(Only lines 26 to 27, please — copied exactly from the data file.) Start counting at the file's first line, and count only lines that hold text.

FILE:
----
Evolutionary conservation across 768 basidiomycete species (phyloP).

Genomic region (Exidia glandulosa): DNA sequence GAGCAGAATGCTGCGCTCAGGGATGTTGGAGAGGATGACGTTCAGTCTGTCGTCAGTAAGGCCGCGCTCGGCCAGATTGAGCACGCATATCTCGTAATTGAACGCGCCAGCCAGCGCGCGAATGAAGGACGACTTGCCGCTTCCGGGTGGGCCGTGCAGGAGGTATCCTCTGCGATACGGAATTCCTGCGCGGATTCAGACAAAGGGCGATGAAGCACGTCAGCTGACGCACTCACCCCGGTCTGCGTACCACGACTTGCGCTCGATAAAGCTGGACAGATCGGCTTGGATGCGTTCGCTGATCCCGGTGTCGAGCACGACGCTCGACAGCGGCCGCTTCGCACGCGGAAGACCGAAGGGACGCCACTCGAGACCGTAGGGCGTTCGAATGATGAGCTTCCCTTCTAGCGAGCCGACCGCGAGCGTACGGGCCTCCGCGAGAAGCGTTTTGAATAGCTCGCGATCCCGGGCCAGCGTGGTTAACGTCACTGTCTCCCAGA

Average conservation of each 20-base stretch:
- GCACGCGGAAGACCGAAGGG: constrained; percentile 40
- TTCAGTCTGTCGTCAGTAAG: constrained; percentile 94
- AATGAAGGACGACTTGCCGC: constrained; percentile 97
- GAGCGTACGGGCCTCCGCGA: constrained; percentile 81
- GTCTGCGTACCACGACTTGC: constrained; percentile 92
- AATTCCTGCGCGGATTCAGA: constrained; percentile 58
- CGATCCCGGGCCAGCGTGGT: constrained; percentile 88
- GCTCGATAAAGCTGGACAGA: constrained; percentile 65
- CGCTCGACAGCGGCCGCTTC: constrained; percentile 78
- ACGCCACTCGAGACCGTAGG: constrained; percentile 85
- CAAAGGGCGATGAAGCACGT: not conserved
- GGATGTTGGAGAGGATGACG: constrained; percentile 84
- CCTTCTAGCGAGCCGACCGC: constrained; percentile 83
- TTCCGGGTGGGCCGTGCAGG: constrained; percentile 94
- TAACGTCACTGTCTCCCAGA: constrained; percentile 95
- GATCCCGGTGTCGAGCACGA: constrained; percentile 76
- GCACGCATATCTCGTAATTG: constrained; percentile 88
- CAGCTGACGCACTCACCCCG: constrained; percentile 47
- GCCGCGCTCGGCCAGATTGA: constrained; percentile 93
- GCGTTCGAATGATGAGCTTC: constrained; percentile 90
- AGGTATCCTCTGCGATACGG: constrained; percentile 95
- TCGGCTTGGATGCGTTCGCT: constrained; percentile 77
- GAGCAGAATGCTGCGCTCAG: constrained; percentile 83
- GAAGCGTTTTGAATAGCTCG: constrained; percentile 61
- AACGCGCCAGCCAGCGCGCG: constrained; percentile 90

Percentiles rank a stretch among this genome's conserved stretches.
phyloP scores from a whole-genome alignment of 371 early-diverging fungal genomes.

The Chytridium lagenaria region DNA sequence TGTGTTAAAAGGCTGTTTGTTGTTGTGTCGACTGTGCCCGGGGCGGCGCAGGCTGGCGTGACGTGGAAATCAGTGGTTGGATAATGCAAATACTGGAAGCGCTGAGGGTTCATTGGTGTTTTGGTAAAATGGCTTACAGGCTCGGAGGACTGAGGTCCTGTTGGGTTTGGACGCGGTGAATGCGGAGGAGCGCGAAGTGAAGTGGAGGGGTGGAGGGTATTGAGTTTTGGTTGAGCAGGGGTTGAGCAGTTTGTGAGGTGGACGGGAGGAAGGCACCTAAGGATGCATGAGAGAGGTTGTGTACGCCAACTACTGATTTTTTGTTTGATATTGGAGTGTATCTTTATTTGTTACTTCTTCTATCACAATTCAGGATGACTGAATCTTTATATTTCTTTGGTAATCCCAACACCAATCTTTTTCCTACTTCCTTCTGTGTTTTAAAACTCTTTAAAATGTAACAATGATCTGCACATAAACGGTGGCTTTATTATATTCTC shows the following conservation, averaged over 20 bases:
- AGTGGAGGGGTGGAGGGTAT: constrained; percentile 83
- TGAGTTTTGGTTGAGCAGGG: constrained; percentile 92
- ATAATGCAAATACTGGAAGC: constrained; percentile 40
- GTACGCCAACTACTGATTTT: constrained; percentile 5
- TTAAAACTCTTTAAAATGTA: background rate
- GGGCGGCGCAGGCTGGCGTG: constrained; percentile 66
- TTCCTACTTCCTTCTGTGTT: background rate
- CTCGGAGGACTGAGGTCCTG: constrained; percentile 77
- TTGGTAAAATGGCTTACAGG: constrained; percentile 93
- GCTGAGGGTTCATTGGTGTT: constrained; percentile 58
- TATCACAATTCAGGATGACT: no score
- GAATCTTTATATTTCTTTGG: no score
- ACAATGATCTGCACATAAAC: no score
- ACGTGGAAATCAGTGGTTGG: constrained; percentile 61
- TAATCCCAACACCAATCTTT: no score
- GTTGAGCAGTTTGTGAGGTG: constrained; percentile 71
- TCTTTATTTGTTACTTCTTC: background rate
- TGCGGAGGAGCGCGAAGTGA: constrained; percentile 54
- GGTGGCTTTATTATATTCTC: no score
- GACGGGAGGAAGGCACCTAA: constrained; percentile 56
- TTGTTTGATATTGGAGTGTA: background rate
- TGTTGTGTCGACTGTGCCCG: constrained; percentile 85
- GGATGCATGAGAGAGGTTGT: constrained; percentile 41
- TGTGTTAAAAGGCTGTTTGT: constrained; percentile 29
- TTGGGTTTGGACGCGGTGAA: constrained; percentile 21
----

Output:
- GAGCAGAATGCTGCGCTCAG: constrained; percentile 83
- GAAGCGTTTTGAATAGCTCG: constrained; percentile 61